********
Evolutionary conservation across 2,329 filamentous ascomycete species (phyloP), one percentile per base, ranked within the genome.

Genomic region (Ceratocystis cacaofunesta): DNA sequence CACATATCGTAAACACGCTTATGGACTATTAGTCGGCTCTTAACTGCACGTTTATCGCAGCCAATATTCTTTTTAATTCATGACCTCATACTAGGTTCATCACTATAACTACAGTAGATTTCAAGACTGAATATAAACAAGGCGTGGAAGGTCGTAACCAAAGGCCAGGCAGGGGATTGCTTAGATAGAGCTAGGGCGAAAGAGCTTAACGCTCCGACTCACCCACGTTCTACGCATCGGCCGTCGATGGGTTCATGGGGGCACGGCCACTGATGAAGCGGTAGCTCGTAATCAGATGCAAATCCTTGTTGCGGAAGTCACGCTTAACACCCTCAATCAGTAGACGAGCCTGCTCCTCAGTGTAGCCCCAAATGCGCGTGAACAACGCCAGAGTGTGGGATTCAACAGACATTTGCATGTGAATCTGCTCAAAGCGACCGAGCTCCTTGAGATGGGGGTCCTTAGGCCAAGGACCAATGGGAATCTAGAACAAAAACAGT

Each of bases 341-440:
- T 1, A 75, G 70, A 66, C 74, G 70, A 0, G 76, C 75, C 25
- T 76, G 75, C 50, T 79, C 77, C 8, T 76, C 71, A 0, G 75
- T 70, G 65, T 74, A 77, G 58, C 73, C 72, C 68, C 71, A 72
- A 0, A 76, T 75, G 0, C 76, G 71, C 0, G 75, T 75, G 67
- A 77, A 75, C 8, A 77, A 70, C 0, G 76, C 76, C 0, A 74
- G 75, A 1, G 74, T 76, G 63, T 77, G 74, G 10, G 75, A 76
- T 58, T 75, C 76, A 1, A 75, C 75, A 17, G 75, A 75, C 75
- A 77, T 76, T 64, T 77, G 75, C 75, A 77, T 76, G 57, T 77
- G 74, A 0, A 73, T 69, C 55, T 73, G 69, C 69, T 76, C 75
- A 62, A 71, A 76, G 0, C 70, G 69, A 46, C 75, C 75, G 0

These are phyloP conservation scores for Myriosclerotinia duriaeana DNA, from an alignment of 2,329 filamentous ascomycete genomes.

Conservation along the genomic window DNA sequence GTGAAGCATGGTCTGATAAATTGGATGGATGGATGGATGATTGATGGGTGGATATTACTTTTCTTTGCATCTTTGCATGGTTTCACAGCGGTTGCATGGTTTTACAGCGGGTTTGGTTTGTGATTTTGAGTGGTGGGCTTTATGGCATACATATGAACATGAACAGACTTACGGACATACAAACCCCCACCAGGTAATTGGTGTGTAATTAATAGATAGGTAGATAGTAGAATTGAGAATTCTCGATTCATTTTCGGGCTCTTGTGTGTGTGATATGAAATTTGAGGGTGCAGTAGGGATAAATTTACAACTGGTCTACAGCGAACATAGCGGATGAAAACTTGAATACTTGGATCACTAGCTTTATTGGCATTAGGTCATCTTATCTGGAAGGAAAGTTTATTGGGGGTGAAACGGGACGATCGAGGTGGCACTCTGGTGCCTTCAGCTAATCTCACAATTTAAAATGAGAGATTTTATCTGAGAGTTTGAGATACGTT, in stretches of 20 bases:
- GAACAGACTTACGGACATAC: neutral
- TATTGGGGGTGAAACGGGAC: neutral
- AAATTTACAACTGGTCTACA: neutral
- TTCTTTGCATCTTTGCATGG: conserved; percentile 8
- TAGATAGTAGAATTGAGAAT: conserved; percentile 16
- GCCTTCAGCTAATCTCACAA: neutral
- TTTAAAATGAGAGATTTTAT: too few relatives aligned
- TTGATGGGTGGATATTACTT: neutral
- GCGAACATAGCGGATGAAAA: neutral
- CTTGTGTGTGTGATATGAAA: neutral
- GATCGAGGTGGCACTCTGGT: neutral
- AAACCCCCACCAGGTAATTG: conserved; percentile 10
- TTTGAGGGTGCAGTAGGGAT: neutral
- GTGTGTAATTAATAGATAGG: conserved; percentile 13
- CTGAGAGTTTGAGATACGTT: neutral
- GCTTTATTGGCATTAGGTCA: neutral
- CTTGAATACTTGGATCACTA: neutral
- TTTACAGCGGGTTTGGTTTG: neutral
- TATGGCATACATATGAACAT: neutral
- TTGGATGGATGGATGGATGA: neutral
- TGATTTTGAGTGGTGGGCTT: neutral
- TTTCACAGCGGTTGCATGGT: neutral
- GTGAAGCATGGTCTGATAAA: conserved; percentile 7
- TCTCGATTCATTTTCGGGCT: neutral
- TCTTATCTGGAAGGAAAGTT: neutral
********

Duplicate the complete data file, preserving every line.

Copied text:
Evolutionary conservation across 2,329 filamentous ascomycete species (phyloP), one percentile per base, ranked within the genome.

Genomic region (Ceratocystis cacaofunesta): DNA sequence CACATATCGTAAACACGCTTATGGACTATTAGTCGGCTCTTAACTGCACGTTTATCGCAGCCAATATTCTTTTTAATTCATGACCTCATACTAGGTTCATCACTATAACTACAGTAGATTTCAAGACTGAATATAAACAAGGCGTGGAAGGTCGTAACCAAAGGCCAGGCAGGGGATTGCTTAGATAGAGCTAGGGCGAAAGAGCTTAACGCTCCGACTCACCCACGTTCTACGCATCGGCCGTCGATGGGTTCATGGGGGCACGGCCACTGATGAAGCGGTAGCTCGTAATCAGATGCAAATCCTTGTTGCGGAAGTCACGCTTAACACCCTCAATCAGTAGACGAGCCTGCTCCTCAGTGTAGCCCCAAATGCGCGTGAACAACGCCAGAGTGTGGGATTCAACAGACATTTGCATGTGAATCTGCTCAAAGCGACCGAGCTCCTTGAGATGGGGGTCCTTAGGCCAAGGACCAATGGGAATCTAGAACAAAAACAGT

Each of bases 341-440:
- T 1, A 75, G 70, A 66, C 74, G 70, A 0, G 76, C 75, C 25
- T 76, G 75, C 50, T 79, C 77, C 8, T 76, C 71, A 0, G 75
- T 70, G 65, T 74, A 77, G 58, C 73, C 72, C 68, C 71, A 72
- A 0, A 76, T 75, G 0, C 76, G 71, C 0, G 75, T 75, G 67
- A 77, A 75, C 8, A 77, A 70, C 0, G 76, C 76, C 0, A 74
- G 75, A 1, G 74, T 76, G 63, T 77, G 74, G 10, G 75, A 76
- T 58, T 75, C 76, A 1, A 75, C 75, A 17, G 75, A 75, C 75
- A 77, T 76, T 64, T 77, G 75, C 75, A 77, T 76, G 57, T 77
- G 74, A 0, A 73, T 69, C 55, T 73, G 69, C 69, T 76, C 75
- A 62, A 71, A 76, G 0, C 70, G 69, A 46, C 75, C 75, G 0

These are phyloP conservation scores for Myriosclerotinia duriaeana DNA, from an alignment of 2,329 filamentous ascomycete genomes.

Conservation along the genomic window DNA sequence GTGAAGCATGGTCTGATAAATTGGATGGATGGATGGATGATTGATGGGTGGATATTACTTTTCTTTGCATCTTTGCATGGTTTCACAGCGGTTGCATGGTTTTACAGCGGGTTTGGTTTGTGATTTTGAGTGGTGGGCTTTATGGCATACATATGAACATGAACAGACTTACGGACATACAAACCCCCACCAGGTAATTGGTGTGTAATTAATAGATAGGTAGATAGTAGAATTGAGAATTCTCGATTCATTTTCGGGCTCTTGTGTGTGTGATATGAAATTTGAGGGTGCAGTAGGGATAAATTTACAACTGGTCTACAGCGAACATAGCGGATGAAAACTTGAATACTTGGATCACTAGCTTTATTGGCATTAGGTCATCTTATCTGGAAGGAAAGTTTATTGGGGGTGAAACGGGACGATCGAGGTGGCACTCTGGTGCCTTCAGCTAATCTCACAATTTAAAATGAGAGATTTTATCTGAGAGTTTGAGATACGTT, in stretches of 20 bases:
- GAACAGACTTACGGACATAC: neutral
- TATTGGGGGTGAAACGGGAC: neutral
- AAATTTACAACTGGTCTACA: neutral
- TTCTTTGCATCTTTGCATGG: conserved; percentile 8
- TAGATAGTAGAATTGAGAAT: conserved; percentile 16
- GCCTTCAGCTAATCTCACAA: neutral
- TTTAAAATGAGAGATTTTAT: too few relatives aligned
- TTGATGGGTGGATATTACTT: neutral
- GCGAACATAGCGGATGAAAA: neutral
- CTTGTGTGTGTGATATGAAA: neutral
- GATCGAGGTGGCACTCTGGT: neutral
- AAACCCCCACCAGGTAATTG: conserved; percentile 10
- TTTGAGGGTGCAGTAGGGAT: neutral
- GTGTGTAATTAATAGATAGG: conserved; percentile 13
- CTGAGAGTTTGAGATACGTT: neutral
- GCTTTATTGGCATTAGGTCA: neutral
- CTTGAATACTTGGATCACTA: neutral
- TTTACAGCGGGTTTGGTTTG: neutral
- TATGGCATACATATGAACAT: neutral
- TTGGATGGATGGATGGATGA: neutral
- TGATTTTGAGTGGTGGGCTT: neutral
- TTTCACAGCGGTTGCATGGT: neutral
- GTGAAGCATGGTCTGATAAA: conserved; percentile 7
- TCTCGATTCATTTTCGGGCT: neutral
- TCTTATCTGGAAGGAAAGTT: neutral